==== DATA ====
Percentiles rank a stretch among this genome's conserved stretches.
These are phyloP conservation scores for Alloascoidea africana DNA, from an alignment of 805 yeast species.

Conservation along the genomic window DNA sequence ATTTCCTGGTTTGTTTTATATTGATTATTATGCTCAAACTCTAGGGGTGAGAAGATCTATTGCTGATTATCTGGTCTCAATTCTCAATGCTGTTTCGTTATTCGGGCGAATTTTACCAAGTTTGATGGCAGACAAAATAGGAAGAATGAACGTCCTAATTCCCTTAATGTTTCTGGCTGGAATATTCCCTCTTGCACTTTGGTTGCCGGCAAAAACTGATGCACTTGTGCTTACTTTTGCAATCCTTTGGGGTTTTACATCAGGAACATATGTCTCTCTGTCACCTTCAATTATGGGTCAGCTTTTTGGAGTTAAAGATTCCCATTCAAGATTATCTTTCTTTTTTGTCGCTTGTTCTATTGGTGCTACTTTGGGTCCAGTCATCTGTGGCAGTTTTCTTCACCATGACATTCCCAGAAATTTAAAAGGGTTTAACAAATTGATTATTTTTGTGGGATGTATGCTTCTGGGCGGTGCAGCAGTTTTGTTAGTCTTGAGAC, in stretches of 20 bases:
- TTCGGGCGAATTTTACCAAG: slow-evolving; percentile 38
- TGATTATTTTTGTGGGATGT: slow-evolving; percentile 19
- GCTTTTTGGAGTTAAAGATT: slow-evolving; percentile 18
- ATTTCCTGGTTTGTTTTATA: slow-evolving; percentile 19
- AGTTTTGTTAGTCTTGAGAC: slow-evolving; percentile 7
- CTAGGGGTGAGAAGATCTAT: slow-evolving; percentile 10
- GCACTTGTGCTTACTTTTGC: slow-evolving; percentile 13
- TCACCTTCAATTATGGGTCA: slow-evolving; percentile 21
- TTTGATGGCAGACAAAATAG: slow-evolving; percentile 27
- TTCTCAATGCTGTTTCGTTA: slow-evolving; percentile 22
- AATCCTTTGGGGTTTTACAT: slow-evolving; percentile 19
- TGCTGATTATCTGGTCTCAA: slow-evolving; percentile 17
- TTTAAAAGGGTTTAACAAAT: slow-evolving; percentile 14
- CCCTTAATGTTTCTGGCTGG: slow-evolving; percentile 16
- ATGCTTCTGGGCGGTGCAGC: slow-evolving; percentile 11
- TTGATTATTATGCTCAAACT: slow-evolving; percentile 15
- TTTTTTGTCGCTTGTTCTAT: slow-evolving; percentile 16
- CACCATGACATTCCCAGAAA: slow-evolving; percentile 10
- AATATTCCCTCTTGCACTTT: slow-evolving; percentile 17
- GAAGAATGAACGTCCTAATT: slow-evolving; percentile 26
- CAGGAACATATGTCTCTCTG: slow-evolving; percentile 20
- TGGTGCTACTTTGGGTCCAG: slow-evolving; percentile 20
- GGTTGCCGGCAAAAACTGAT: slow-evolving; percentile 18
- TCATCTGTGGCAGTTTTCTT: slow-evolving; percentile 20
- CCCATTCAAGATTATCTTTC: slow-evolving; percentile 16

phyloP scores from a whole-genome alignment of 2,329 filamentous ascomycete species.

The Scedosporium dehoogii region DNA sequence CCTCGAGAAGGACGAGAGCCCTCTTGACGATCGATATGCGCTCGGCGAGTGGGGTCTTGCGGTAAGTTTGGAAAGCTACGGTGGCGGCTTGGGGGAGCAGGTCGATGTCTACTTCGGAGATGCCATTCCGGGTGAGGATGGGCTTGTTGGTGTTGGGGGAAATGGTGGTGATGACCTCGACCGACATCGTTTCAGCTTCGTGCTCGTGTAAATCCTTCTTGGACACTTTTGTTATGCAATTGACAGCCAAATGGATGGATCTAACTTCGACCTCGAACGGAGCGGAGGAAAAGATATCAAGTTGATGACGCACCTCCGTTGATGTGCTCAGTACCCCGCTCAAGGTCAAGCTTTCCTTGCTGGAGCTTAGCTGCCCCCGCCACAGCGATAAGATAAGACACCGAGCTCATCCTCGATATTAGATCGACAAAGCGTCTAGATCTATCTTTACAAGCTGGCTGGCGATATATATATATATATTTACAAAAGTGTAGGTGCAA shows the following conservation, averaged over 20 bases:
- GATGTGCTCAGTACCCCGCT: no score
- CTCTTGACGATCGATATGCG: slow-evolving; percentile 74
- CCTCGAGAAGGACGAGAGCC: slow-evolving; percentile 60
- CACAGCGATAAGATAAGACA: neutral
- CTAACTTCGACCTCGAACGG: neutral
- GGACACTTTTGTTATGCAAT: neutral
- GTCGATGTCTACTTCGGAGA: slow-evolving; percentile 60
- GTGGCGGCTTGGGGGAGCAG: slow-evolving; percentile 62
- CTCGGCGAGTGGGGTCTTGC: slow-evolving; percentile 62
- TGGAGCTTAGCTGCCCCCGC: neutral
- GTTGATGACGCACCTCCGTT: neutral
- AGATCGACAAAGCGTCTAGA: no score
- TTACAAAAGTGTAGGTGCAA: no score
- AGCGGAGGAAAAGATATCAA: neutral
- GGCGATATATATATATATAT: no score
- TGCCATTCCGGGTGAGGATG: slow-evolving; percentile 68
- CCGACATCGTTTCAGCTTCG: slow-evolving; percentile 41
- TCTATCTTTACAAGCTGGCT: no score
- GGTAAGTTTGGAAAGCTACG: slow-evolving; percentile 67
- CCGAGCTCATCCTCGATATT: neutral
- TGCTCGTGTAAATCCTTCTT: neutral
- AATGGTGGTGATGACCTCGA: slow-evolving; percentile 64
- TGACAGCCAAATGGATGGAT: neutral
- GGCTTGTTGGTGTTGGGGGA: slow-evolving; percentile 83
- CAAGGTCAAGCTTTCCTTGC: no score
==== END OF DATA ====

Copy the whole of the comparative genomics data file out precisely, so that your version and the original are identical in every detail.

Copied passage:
Percentiles rank a stretch among this genome's conserved stretches.
These are phyloP conservation scores for Alloascoidea africana DNA, from an alignment of 805 yeast species.

Conservation along the genomic window DNA sequence ATTTCCTGGTTTGTTTTATATTGATTATTATGCTCAAACTCTAGGGGTGAGAAGATCTATTGCTGATTATCTGGTCTCAATTCTCAATGCTGTTTCGTTATTCGGGCGAATTTTACCAAGTTTGATGGCAGACAAAATAGGAAGAATGAACGTCCTAATTCCCTTAATGTTTCTGGCTGGAATATTCCCTCTTGCACTTTGGTTGCCGGCAAAAACTGATGCACTTGTGCTTACTTTTGCAATCCTTTGGGGTTTTACATCAGGAACATATGTCTCTCTGTCACCTTCAATTATGGGTCAGCTTTTTGGAGTTAAAGATTCCCATTCAAGATTATCTTTCTTTTTTGTCGCTTGTTCTATTGGTGCTACTTTGGGTCCAGTCATCTGTGGCAGTTTTCTTCACCATGACATTCCCAGAAATTTAAAAGGGTTTAACAAATTGATTATTTTTGTGGGATGTATGCTTCTGGGCGGTGCAGCAGTTTTGTTAGTCTTGAGAC, in stretches of 20 bases:
- TTCGGGCGAATTTTACCAAG: slow-evolving; percentile 38
- TGATTATTTTTGTGGGATGT: slow-evolving; percentile 19
- GCTTTTTGGAGTTAAAGATT: slow-evolving; percentile 18
- ATTTCCTGGTTTGTTTTATA: slow-evolving; percentile 19
- AGTTTTGTTAGTCTTGAGAC: slow-evolving; percentile 7
- CTAGGGGTGAGAAGATCTAT: slow-evolving; percentile 10
- GCACTTGTGCTTACTTTTGC: slow-evolving; percentile 13
- TCACCTTCAATTATGGGTCA: slow-evolving; percentile 21
- TTTGATGGCAGACAAAATAG: slow-evolving; percentile 27
- TTCTCAATGCTGTTTCGTTA: slow-evolving; percentile 22
- AATCCTTTGGGGTTTTACAT: slow-evolving; percentile 19
- TGCTGATTATCTGGTCTCAA: slow-evolving; percentile 17
- TTTAAAAGGGTTTAACAAAT: slow-evolving; percentile 14
- CCCTTAATGTTTCTGGCTGG: slow-evolving; percentile 16
- ATGCTTCTGGGCGGTGCAGC: slow-evolving; percentile 11
- TTGATTATTATGCTCAAACT: slow-evolving; percentile 15
- TTTTTTGTCGCTTGTTCTAT: slow-evolving; percentile 16
- CACCATGACATTCCCAGAAA: slow-evolving; percentile 10
- AATATTCCCTCTTGCACTTT: slow-evolving; percentile 17
- GAAGAATGAACGTCCTAATT: slow-evolving; percentile 26
- CAGGAACATATGTCTCTCTG: slow-evolving; percentile 20
- TGGTGCTACTTTGGGTCCAG: slow-evolving; percentile 20
- GGTTGCCGGCAAAAACTGAT: slow-evolving; percentile 18
- TCATCTGTGGCAGTTTTCTT: slow-evolving; percentile 20
- CCCATTCAAGATTATCTTTC: slow-evolving; percentile 16

phyloP scores from a whole-genome alignment of 2,329 filamentous ascomycete species.

The Scedosporium dehoogii region DNA sequence CCTCGAGAAGGACGAGAGCCCTCTTGACGATCGATATGCGCTCGGCGAGTGGGGTCTTGCGGTAAGTTTGGAAAGCTACGGTGGCGGCTTGGGGGAGCAGGTCGATGTCTACTTCGGAGATGCCATTCCGGGTGAGGATGGGCTTGTTGGTGTTGGGGGAAATGGTGGTGATGACCTCGACCGACATCGTTTCAGCTTCGTGCTCGTGTAAATCCTTCTTGGACACTTTTGTTATGCAATTGACAGCCAAATGGATGGATCTAACTTCGACCTCGAACGGAGCGGAGGAAAAGATATCAAGTTGATGACGCACCTCCGTTGATGTGCTCAGTACCCCGCTCAAGGTCAAGCTTTCCTTGCTGGAGCTTAGCTGCCCCCGCCACAGCGATAAGATAAGACACCGAGCTCATCCTCGATATTAGATCGACAAAGCGTCTAGATCTATCTTTACAAGCTGGCTGGCGATATATATATATATATTTACAAAAGTGTAGGTGCAA shows the following conservation, averaged over 20 bases:
- GATGTGCTCAGTACCCCGCT: no score
- CTCTTGACGATCGATATGCG: slow-evolving; percentile 74
- CCTCGAGAAGGACGAGAGCC: slow-evolving; percentile 60
- CACAGCGATAAGATAAGACA: neutral
- CTAACTTCGACCTCGAACGG: neutral
- GGACACTTTTGTTATGCAAT: neutral
- GTCGATGTCTACTTCGGAGA: slow-evolving; percentile 60
- GTGGCGGCTTGGGGGAGCAG: slow-evolving; percentile 62
- CTCGGCGAGTGGGGTCTTGC: slow-evolving; percentile 62
- TGGAGCTTAGCTGCCCCCGC: neutral
- GTTGATGACGCACCTCCGTT: neutral
- AGATCGACAAAGCGTCTAGA: no score
- TTACAAAAGTGTAGGTGCAA: no score
- AGCGGAGGAAAAGATATCAA: neutral
- GGCGATATATATATATATAT: no score
- TGCCATTCCGGGTGAGGATG: slow-evolving; percentile 68
- CCGACATCGTTTCAGCTTCG: slow-evolving; percentile 41
- TCTATCTTTACAAGCTGGCT: no score
- GGTAAGTTTGGAAAGCTACG: slow-evolving; percentile 67
- CCGAGCTCATCCTCGATATT: neutral
- TGCTCGTGTAAATCCTTCTT: neutral
- AATGGTGGTGATGACCTCGA: slow-evolving; percentile 64
- TGACAGCCAAATGGATGGAT: neutral
- GGCTTGTTGGTGTTGGGGGA: slow-evolving; percentile 83
- CAAGGTCAAGCTTTCCTTGC: no score